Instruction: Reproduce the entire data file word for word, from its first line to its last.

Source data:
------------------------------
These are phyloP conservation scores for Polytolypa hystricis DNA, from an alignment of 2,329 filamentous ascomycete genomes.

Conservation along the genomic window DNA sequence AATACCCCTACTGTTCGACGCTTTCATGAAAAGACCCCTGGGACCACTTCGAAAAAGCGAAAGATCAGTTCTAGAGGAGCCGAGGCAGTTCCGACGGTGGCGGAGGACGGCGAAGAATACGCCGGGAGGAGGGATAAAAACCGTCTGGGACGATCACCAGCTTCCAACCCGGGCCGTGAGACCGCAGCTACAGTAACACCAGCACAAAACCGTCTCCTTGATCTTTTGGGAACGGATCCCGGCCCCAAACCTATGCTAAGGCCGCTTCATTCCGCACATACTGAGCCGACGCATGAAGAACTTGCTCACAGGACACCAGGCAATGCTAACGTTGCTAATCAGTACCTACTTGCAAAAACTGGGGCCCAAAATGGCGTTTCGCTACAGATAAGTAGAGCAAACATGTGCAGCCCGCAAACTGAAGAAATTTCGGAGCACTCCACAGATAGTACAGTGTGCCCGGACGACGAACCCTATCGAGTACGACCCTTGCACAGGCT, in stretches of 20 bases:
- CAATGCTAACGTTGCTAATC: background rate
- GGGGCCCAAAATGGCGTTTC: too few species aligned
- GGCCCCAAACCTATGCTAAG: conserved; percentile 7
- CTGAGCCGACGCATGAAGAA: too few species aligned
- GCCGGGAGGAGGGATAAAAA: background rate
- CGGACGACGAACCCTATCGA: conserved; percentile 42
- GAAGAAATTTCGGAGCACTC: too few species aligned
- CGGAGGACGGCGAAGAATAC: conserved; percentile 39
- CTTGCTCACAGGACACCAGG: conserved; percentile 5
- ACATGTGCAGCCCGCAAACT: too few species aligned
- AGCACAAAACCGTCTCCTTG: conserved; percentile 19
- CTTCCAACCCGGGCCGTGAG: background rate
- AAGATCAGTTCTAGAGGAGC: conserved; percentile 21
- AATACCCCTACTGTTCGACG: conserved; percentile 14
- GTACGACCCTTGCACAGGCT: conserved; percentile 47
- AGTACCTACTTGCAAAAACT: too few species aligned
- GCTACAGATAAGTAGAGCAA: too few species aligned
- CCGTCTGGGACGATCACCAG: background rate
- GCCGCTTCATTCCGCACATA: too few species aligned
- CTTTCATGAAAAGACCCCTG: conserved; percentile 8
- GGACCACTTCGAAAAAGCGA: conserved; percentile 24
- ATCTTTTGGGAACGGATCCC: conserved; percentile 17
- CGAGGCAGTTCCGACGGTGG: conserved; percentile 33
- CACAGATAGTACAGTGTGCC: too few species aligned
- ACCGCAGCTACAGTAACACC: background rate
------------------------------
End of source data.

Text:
These are phyloP conservation scores for Polytolypa hystricis DNA, from an alignment of 2,329 filamentous ascomycete genomes.

Conservation along the genomic window DNA sequence AATACCCCTACTGTTCGACGCTTTCATGAAAAGACCCCTGGGACCACTTCGAAAAAGCGAAAGATCAGTTCTAGAGGAGCCGAGGCAGTTCCGACGGTGGCGGAGGACGGCGAAGAATACGCCGGGAGGAGGGATAAAAACCGTCTGGGACGATCACCAGCTTCCAACCCGGGCCGTGAGACCGCAGCTACAGTAACACCAGCACAAAACCGTCTCCTTGATCTTTTGGGAACGGATCCCGGCCCCAAACCTATGCTAAGGCCGCTTCATTCCGCACATACTGAGCCGACGCATGAAGAACTTGCTCACAGGACACCAGGCAATGCTAACGTTGCTAATCAGTACCTACTTGCAAAAACTGGGGCCCAAAATGGCGTTTCGCTACAGATAAGTAGAGCAAACATGTGCAGCCCGCAAACTGAAGAAATTTCGGAGCACTCCACAGATAGTACAGTGTGCCCGGACGACGAACCCTATCGAGTACGACCCTTGCACAGGCT, in stretches of 20 bases:
- CAATGCTAACGTTGCTAATC: background rate
- GGGGCCCAAAATGGCGTTTC: too few species aligned
- GGCCCCAAACCTATGCTAAG: conserved; percentile 7
- CTGAGCCGACGCATGAAGAA: too few species aligned
- GCCGGGAGGAGGGATAAAAA: background rate
- CGGACGACGAACCCTATCGA: conserved; percentile 42
- GAAGAAATTTCGGAGCACTC: too few species aligned
- CGGAGGACGGCGAAGAATAC: conserved; percentile 39
- CTTGCTCACAGGACACCAGG: conserved; percentile 5
- ACATGTGCAGCCCGCAAACT: too few species aligned
- AGCACAAAACCGTCTCCTTG: conserved; percentile 19
- CTTCCAACCCGGGCCGTGAG: background rate
- AAGATCAGTTCTAGAGGAGC: conserved; percentile 21
- AATACCCCTACTGTTCGACG: conserved; percentile 14
- GTACGACCCTTGCACAGGCT: conserved; percentile 47
- AGTACCTACTTGCAAAAACT: too few species aligned
- GCTACAGATAAGTAGAGCAA: too few species aligned
- CCGTCTGGGACGATCACCAG: background rate
- GCCGCTTCATTCCGCACATA: too few species aligned
- CTTTCATGAAAAGACCCCTG: conserved; percentile 8
- GGACCACTTCGAAAAAGCGA: conserved; percentile 24
- ATCTTTTGGGAACGGATCCC: conserved; percentile 17
- CGAGGCAGTTCCGACGGTGG: conserved; percentile 33
- CACAGATAGTACAGTGTGCC: too few species aligned
- ACCGCAGCTACAGTAACACC: background rate